The Sun's Path Through the Stars
The constellations we see in the evening sky change from season to
season. For example, in January, Orion dominates the early evening sky,
while in March, Leo dominates. These changes arise from the Earth's
motion around the Sun.
The Sun's glare hides the stars that lie in the part of the sky beyond the
Sun. But as the Earth moves around the Sun, the Sun's position against the background stars changes and constellations previously hidden become visible.
The animated drawing below shows how this happens.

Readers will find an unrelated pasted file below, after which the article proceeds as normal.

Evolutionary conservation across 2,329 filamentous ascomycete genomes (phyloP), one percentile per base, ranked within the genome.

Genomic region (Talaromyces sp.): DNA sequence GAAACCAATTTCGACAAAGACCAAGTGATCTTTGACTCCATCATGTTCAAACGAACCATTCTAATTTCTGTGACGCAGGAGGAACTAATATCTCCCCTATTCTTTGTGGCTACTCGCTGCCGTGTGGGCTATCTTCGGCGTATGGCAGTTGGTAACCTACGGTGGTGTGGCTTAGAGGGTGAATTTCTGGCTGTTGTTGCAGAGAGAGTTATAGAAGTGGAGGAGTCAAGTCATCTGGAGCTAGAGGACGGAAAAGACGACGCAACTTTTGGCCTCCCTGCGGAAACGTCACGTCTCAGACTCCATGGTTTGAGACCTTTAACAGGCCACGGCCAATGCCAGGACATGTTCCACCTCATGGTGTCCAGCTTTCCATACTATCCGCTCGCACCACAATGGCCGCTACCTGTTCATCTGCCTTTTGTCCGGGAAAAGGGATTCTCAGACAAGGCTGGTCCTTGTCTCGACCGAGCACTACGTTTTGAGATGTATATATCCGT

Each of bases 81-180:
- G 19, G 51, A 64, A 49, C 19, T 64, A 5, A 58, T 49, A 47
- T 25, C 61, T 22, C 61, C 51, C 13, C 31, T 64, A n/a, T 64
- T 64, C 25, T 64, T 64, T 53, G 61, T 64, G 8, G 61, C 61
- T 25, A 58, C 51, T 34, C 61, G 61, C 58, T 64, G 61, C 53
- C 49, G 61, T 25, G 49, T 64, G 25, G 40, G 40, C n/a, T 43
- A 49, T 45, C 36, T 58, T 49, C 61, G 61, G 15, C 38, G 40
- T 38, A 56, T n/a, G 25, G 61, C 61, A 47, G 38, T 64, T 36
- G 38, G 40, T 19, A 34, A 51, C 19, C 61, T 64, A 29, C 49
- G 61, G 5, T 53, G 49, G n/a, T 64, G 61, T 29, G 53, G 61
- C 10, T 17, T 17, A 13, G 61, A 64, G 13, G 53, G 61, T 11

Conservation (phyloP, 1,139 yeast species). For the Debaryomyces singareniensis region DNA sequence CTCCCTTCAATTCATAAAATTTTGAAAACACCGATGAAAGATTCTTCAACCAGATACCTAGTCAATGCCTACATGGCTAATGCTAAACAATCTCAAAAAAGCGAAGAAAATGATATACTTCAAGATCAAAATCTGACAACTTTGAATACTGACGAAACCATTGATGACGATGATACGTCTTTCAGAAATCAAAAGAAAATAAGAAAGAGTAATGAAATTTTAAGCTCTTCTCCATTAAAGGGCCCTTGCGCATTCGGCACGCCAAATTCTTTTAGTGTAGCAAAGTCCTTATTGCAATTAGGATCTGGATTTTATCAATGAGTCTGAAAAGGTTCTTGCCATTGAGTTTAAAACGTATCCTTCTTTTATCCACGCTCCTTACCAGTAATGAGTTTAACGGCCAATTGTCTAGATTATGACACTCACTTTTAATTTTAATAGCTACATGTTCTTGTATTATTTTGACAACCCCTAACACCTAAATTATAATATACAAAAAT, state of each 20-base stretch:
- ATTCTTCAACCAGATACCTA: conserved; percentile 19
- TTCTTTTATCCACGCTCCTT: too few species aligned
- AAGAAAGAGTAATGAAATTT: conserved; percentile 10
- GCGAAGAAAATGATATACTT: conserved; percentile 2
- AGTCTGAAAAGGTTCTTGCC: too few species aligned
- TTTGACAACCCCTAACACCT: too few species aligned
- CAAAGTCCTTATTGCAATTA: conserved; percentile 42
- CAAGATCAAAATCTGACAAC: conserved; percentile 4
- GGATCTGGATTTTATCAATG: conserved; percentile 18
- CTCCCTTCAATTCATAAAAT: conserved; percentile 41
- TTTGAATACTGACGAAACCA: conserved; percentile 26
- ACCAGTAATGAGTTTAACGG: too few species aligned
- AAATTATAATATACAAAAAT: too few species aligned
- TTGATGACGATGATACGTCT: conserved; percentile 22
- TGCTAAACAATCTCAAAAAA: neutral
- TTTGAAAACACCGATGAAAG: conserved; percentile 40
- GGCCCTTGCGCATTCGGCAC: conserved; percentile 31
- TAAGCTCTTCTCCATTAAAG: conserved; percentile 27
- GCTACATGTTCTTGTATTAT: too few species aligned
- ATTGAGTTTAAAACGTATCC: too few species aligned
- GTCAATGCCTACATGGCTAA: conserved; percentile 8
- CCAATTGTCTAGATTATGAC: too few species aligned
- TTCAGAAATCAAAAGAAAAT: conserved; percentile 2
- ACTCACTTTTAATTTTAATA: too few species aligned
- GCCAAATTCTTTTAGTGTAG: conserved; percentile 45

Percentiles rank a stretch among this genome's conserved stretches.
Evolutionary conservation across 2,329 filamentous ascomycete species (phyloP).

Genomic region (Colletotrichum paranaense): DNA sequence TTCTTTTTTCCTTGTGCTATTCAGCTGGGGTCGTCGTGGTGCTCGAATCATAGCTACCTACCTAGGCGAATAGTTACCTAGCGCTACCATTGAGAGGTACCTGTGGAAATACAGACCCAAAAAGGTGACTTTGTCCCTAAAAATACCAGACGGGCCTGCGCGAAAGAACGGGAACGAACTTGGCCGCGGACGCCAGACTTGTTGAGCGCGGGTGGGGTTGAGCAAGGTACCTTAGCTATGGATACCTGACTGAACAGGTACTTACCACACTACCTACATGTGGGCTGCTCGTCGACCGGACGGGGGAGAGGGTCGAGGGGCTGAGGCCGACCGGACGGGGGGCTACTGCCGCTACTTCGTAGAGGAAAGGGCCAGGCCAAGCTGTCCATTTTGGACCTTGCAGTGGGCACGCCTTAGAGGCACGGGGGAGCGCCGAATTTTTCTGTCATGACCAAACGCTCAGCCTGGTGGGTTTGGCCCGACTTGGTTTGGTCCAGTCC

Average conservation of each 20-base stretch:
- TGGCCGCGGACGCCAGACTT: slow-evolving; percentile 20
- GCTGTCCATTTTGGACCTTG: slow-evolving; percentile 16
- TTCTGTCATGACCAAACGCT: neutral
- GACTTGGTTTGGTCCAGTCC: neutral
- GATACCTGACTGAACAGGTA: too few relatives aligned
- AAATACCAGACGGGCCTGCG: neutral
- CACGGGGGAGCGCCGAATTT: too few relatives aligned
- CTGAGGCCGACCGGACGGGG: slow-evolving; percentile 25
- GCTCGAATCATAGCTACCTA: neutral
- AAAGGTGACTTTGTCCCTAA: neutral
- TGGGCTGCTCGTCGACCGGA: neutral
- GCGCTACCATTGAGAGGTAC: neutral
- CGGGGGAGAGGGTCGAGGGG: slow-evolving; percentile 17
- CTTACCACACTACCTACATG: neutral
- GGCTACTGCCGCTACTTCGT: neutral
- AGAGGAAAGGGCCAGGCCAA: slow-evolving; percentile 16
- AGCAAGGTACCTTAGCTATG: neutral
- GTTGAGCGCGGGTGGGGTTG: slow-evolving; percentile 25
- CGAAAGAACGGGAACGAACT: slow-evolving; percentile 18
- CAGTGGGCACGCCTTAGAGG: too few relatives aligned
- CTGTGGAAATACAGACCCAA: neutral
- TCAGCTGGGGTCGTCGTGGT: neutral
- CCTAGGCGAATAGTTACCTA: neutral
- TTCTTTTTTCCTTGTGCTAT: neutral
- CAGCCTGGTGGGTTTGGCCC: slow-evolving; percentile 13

The Sun's Yearly Path through the Stars
Note: to replay a movie, click the reload button at the top of the netscape page.
As seen from the Earth, the Sun moves along a path through the stars. Astronomers call that path the ecliptic. Replay the movie to see the part of the path from Taurus to Leo. Do those constellation names sound familiar? They are of course constellations of the Zodiac, the band of the sky centered on the Sun's path.